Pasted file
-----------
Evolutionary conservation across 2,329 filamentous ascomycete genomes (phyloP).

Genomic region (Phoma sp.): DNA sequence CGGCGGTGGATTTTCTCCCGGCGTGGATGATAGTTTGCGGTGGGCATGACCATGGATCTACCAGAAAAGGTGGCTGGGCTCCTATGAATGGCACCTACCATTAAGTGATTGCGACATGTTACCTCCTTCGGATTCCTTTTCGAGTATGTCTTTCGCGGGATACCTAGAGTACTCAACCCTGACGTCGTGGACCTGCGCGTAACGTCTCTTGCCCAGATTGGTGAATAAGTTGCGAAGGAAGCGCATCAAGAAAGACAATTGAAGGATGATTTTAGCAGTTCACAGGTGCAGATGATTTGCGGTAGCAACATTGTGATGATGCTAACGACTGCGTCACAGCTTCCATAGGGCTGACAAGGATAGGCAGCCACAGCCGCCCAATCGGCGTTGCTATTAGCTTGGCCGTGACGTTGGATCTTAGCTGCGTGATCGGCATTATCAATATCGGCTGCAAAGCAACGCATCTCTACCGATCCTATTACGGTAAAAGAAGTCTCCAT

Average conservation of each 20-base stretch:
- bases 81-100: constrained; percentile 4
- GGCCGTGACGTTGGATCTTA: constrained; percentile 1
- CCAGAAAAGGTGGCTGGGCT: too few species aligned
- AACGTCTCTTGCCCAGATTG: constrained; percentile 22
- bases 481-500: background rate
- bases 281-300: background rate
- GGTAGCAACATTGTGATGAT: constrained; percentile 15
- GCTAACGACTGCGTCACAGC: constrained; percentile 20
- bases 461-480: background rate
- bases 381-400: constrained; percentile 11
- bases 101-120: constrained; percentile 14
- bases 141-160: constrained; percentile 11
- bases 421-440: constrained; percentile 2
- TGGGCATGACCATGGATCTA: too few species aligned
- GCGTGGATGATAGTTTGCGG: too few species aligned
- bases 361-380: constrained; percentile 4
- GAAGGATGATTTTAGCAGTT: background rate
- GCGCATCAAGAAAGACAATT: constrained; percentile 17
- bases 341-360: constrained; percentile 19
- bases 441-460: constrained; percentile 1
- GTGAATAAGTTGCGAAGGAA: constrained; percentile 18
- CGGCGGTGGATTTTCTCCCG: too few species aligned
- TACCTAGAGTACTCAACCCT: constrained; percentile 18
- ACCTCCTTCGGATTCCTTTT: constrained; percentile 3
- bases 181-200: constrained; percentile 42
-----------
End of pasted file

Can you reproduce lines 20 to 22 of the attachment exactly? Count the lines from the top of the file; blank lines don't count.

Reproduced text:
- GAAGGATGATTTTAGCAGTT: background rate
- GCGCATCAAGAAAGACAATT: constrained; percentile 17
- bases 341-360: constrained; percentile 19